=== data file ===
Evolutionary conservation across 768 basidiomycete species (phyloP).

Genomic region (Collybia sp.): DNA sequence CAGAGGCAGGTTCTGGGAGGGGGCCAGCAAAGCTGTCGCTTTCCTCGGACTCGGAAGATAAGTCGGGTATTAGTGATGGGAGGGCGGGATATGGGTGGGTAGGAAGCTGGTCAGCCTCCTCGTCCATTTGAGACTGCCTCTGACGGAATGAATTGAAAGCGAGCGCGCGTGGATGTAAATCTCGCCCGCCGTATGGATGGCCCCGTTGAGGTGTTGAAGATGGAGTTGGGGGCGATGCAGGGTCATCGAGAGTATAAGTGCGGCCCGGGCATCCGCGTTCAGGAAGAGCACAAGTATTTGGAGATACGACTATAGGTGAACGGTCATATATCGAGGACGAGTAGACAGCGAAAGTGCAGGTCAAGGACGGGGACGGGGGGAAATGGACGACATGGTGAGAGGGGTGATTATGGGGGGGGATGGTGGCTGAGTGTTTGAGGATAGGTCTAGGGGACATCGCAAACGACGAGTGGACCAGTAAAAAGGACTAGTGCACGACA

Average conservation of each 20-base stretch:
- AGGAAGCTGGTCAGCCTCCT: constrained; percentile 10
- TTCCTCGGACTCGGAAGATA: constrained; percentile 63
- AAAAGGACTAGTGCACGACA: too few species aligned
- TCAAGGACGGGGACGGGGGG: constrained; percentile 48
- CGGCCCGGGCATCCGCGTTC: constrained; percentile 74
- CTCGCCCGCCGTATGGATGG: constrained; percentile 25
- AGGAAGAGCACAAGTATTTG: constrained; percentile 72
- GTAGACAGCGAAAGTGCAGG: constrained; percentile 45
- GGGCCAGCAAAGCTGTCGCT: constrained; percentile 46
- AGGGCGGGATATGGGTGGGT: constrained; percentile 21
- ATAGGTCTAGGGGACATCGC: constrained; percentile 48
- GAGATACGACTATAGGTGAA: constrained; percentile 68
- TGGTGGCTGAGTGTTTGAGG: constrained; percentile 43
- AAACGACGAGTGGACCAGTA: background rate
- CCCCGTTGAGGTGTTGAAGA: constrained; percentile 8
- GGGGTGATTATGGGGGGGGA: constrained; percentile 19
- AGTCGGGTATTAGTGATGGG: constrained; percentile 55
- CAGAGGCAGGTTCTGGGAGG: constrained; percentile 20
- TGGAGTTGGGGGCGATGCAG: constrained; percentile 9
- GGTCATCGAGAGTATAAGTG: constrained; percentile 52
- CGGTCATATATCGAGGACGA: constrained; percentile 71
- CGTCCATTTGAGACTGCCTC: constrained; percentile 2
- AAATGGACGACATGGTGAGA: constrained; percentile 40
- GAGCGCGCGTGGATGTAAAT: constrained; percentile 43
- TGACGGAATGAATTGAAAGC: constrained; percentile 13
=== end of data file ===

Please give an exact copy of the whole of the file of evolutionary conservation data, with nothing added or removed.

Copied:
Evolutionary conservation across 768 basidiomycete species (phyloP).

Genomic region (Collybia sp.): DNA sequence CAGAGGCAGGTTCTGGGAGGGGGCCAGCAAAGCTGTCGCTTTCCTCGGACTCGGAAGATAAGTCGGGTATTAGTGATGGGAGGGCGGGATATGGGTGGGTAGGAAGCTGGTCAGCCTCCTCGTCCATTTGAGACTGCCTCTGACGGAATGAATTGAAAGCGAGCGCGCGTGGATGTAAATCTCGCCCGCCGTATGGATGGCCCCGTTGAGGTGTTGAAGATGGAGTTGGGGGCGATGCAGGGTCATCGAGAGTATAAGTGCGGCCCGGGCATCCGCGTTCAGGAAGAGCACAAGTATTTGGAGATACGACTATAGGTGAACGGTCATATATCGAGGACGAGTAGACAGCGAAAGTGCAGGTCAAGGACGGGGACGGGGGGAAATGGACGACATGGTGAGAGGGGTGATTATGGGGGGGGATGGTGGCTGAGTGTTTGAGGATAGGTCTAGGGGACATCGCAAACGACGAGTGGACCAGTAAAAAGGACTAGTGCACGACA

Average conservation of each 20-base stretch:
- AGGAAGCTGGTCAGCCTCCT: constrained; percentile 10
- TTCCTCGGACTCGGAAGATA: constrained; percentile 63
- AAAAGGACTAGTGCACGACA: too few species aligned
- TCAAGGACGGGGACGGGGGG: constrained; percentile 48
- CGGCCCGGGCATCCGCGTTC: constrained; percentile 74
- CTCGCCCGCCGTATGGATGG: constrained; percentile 25
- AGGAAGAGCACAAGTATTTG: constrained; percentile 72
- GTAGACAGCGAAAGTGCAGG: constrained; percentile 45
- GGGCCAGCAAAGCTGTCGCT: constrained; percentile 46
- AGGGCGGGATATGGGTGGGT: constrained; percentile 21
- ATAGGTCTAGGGGACATCGC: constrained; percentile 48
- GAGATACGACTATAGGTGAA: constrained; percentile 68
- TGGTGGCTGAGTGTTTGAGG: constrained; percentile 43
- AAACGACGAGTGGACCAGTA: background rate
- CCCCGTTGAGGTGTTGAAGA: constrained; percentile 8
- GGGGTGATTATGGGGGGGGA: constrained; percentile 19
- AGTCGGGTATTAGTGATGGG: constrained; percentile 55
- CAGAGGCAGGTTCTGGGAGG: constrained; percentile 20
- TGGAGTTGGGGGCGATGCAG: constrained; percentile 9
- GGTCATCGAGAGTATAAGTG: constrained; percentile 52
- CGGTCATATATCGAGGACGA: constrained; percentile 71
- CGTCCATTTGAGACTGCCTC: constrained; percentile 2
- AAATGGACGACATGGTGAGA: constrained; percentile 40
- GAGCGCGCGTGGATGTAAAT: constrained; percentile 43
- TGACGGAATGAATTGAAAGC: constrained; percentile 13